Day Traders Diary


The major averages spent the Thursday session in a daylong retreat that placed the Nasdaq (-3.1%) below its 100-day moving average, while the S&P 500 (-2.1%) finished below its 50-day average. The Dow Jones Industrial Average held up a bit better, but the price-weighted index posted a sharp loss (-1.6%) nonetheless.

Even though the major averages finished yesterday's session on an upbeat note, the sentiment began deteriorating during the overnight session when China reported a surprise trade surplus of $7.71 billion, which was due to disappointing import (-11.3% versus expected 2.4%) and export (-6.6% versus expected 4.0%) figures. This renewed some of the concerns about the strength of the Chinese economy, which have been present since the start of the year. Strikingly, markets in Hong Kong (+1.5%) and China (+1.4%) outperformed, but that was likely due to the announcement that Beijing would allow as much as CNY23.50 billion of cross-border equity trading.

Another major equity index, Japan's Nikkei, ended flat after starting with a solid 1.3% gain. The retreat from highs took place as the Japanese yen strengthened, sending the dollar/yen pair into the 101.50 area.

The caution that was exhibited in the foreign exchange market appeared to have faded by this morning, but the yen began strengthening ahead of the New York open, and returned to the overnight lows not long after.

Meanwhile, equities began their retreat shortly after the opening bell, with the Nasdaq Composite leading the slide.

By and large, there was some indiscriminate selling taking place as the lack of follow through from yesterday's rally piqued concerns about a larger scale correction being under way. In turn, the sharp price pullbacks started to raise worries about collateral damage among highly leveraged accounts that could be facing some margin calls. As those worries percolated, participants reduced their risk exposure with a sell-first-ask-questions-later disposition.

All ten sectors ended in the red with the largest four groupstechnology (-2.5%), financials (-2.4%), health care (-3.2%), and consumer discretionary (-2.5%)posting the largest losses.

Health care spent the duration of the trading day at the bottom of the leaderboard, with continued weakness in biotechnology exacerbating the decline. The iShares Nasdaq Biotechnology ETF (IBB 221.89, -13.19) tumbled to its 200-day moving average before inching up from that level into the close for a loss of 5.6%.

Elsewhere, technology and discretionary shares suffered from noteworthy weakness among momentum names. (AMZN 317.11, -14.69), Google (GOOG 540.95, -23.19), Facebook (FB 59.16, -3.25), and Netflix (NFLX 334.73, -18.30) surrendered between 4.1% and 5.2%, while smaller momentum-favorites fared even worse. FireEye (FEYE 49.75, -6.64), Tableau Software (DATA 65.52, -7.35), and Yelp (YELP 63.47, -7.78) all plunged more than 10.0% apiece.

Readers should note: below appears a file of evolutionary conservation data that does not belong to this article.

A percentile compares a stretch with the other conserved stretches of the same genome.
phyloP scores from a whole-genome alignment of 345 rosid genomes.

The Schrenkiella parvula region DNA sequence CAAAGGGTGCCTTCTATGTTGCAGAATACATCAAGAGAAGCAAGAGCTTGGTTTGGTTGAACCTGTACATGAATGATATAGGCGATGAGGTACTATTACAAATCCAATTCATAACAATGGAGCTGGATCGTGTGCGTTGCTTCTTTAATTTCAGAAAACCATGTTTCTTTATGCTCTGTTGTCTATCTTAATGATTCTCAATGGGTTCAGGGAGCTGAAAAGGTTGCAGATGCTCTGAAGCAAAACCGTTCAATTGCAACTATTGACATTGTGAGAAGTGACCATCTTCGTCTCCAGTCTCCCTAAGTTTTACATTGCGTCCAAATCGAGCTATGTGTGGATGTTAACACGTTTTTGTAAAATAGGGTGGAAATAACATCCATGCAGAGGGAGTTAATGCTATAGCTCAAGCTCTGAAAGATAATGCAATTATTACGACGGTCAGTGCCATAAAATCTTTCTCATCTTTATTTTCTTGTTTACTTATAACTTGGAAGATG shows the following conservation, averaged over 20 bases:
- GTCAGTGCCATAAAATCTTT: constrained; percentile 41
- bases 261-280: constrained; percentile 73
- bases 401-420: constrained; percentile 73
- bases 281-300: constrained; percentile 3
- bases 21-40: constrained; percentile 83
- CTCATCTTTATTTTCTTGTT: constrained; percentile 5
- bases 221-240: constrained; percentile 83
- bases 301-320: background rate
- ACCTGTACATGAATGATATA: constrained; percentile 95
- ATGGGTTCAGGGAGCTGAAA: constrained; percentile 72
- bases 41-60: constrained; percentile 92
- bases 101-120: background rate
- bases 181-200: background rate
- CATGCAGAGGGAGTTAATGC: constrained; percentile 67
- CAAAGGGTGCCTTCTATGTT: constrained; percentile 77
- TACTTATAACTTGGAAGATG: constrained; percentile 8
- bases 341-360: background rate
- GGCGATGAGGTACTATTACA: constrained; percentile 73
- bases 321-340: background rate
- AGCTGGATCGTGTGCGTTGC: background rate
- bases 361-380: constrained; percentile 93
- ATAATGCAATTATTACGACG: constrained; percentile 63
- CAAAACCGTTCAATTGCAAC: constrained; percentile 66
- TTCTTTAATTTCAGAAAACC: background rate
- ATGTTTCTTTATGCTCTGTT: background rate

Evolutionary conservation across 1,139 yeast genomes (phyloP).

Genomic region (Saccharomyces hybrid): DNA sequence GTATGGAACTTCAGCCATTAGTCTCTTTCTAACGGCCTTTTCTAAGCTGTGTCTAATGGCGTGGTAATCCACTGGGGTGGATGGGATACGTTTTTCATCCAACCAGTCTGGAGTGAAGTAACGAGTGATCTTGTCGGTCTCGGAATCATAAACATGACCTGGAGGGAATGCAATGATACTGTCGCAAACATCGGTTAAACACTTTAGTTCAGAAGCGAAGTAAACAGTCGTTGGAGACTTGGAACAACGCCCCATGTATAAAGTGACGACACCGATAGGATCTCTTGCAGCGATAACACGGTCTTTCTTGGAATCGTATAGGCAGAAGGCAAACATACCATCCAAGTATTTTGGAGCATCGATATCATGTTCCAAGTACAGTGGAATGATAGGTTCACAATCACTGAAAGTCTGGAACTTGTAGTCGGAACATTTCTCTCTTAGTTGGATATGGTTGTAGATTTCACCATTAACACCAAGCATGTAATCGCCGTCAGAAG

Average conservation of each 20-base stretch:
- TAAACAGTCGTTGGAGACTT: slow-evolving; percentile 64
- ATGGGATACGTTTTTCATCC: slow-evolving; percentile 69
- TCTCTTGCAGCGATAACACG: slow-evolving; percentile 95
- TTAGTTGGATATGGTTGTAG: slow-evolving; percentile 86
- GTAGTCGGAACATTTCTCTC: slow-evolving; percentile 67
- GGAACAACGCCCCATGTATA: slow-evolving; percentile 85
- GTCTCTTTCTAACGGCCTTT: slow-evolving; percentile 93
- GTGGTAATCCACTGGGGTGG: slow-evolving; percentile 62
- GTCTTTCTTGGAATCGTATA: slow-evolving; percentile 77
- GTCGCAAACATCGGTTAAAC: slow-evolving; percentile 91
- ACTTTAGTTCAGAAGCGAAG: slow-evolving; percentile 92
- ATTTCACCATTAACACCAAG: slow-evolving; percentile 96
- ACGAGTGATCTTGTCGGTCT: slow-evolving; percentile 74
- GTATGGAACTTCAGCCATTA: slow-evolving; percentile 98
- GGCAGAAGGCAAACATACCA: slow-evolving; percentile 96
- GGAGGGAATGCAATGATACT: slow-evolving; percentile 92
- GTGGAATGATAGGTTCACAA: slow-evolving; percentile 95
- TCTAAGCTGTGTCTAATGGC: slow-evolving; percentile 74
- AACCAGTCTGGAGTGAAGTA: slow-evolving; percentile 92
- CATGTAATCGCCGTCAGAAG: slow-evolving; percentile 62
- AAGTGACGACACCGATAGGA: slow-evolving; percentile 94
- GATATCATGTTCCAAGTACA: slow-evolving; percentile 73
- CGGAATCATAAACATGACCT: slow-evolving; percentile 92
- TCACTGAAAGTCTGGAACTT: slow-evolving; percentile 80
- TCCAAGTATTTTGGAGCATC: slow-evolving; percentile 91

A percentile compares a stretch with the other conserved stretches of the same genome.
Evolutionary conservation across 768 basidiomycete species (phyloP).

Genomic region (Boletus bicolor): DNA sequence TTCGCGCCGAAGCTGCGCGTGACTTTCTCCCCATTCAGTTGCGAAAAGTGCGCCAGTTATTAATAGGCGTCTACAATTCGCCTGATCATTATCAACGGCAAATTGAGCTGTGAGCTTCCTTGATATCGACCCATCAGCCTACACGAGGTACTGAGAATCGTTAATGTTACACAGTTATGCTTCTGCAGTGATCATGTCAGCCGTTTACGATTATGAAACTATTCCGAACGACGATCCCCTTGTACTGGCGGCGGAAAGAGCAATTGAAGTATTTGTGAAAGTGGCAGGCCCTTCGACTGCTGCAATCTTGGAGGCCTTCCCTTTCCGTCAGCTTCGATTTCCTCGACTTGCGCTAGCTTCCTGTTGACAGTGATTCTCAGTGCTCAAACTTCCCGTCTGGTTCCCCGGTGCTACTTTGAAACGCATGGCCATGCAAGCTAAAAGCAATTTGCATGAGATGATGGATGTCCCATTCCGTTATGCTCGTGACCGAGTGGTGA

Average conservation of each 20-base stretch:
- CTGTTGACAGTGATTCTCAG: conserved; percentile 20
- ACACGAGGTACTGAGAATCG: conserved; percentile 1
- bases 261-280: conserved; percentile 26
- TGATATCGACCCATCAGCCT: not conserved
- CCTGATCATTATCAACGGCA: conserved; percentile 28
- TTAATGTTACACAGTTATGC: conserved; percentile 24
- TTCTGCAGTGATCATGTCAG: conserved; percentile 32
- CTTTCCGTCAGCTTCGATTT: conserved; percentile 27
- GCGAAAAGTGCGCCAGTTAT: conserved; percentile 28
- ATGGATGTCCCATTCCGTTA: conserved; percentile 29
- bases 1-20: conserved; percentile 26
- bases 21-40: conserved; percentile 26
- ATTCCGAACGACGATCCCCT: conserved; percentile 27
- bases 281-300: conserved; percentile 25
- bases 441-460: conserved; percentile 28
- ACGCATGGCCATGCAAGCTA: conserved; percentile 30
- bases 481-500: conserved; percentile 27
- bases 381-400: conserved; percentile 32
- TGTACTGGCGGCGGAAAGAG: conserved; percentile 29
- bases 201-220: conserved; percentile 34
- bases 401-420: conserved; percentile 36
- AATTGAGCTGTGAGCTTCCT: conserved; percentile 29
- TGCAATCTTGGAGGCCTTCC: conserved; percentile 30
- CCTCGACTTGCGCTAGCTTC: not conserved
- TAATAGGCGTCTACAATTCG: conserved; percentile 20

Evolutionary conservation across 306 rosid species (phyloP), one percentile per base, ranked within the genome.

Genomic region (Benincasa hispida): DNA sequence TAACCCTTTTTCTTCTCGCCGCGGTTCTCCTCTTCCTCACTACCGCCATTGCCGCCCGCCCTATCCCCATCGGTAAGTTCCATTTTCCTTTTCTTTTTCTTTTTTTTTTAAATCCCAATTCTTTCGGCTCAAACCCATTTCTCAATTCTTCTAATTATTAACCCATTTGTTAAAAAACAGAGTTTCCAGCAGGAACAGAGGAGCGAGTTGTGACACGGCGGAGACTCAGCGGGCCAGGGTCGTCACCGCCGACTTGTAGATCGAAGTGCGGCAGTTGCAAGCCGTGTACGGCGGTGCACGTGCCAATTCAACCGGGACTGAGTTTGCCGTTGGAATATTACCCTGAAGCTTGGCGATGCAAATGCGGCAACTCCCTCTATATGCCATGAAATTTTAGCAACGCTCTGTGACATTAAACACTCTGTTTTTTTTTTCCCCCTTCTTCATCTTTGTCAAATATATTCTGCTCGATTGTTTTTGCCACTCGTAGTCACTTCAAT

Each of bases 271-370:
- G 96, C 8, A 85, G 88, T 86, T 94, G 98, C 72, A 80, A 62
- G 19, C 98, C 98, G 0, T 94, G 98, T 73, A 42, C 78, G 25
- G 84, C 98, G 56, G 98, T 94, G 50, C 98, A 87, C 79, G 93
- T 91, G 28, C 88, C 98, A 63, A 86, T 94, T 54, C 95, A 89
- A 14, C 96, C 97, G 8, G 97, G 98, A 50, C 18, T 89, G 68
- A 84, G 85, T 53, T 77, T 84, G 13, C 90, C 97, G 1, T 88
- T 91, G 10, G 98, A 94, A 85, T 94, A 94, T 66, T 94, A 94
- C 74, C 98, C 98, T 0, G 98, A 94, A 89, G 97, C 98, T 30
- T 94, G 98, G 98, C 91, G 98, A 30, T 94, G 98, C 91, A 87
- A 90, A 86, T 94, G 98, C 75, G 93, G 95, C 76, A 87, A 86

The financial sector also ended among the laggards, with JPMorgan Chase (JPM 57.40, -1.87) and Wells Fargo (WFC 47.71, -1.39) falling 3.2% and 2.8%, respectively ahead of tomorrow morning's quarterly reports.

While seven sectors posted losses of 1.0% or more, defensively-oriented consumer staples (-0.9%), telecom services (-0.1%), and utilities (-0.4%) outperformed.

With stocks ending on their lows, demand for volatility protection sent the CBOE Volatility Index (VIX 15.77, +1.95) higher by 14.1%, but the near-term volatility measure ended below highs established earlier in the week.

Treasuries posted gains, but finished below their midday highs. The benchmark 10-yr yield fell five basis points to 2.65%.

Participation was a bit above average as 786 million shares changed hands at the NYSE.

Looking back at today's data:
"The weekly initial claims level fell to 300,000its lowest point since May 2007from an upwardly revised 332,000 (from 326,000), while the consensus expected the claims level to fall to 325,000. The size of the drop in claims was unusual, and while the Department of Labor did not issue any statements explaining the decline, there tends to be normal seasonal volatility over the first few weeks of April due to yearly calendar shifts in the Easter holiday.
"Export prices, excluding agriculture, increased 0.5% in March after increasing 0.6% in the prior reading. Excluding oil, import prices rose 0.3%, which follows last month's downtick of 0.1%.
"The Treasury Budget for March showed a deficit of $36.90 billion, which followed the prior month's deficit of $106.50 billion. The consensus expected the deficit to hit $36.00 billion.
Tomorrow, March PPI ( consensus 0.1%) and Core PPI (consensus 0.1%) will be released at 8:30 ET, while the preliminary reading of the Michigan Sentiment survey for April (consensus 81.0) will cross the wires at 9:55 ET.
"S&P 500 -0.8% YTD
"Dow Jones Industrial Average -2.5% YTD
"Nasdaq Composite -2.9% YTD
"Russell 2000 -3.0% YTD

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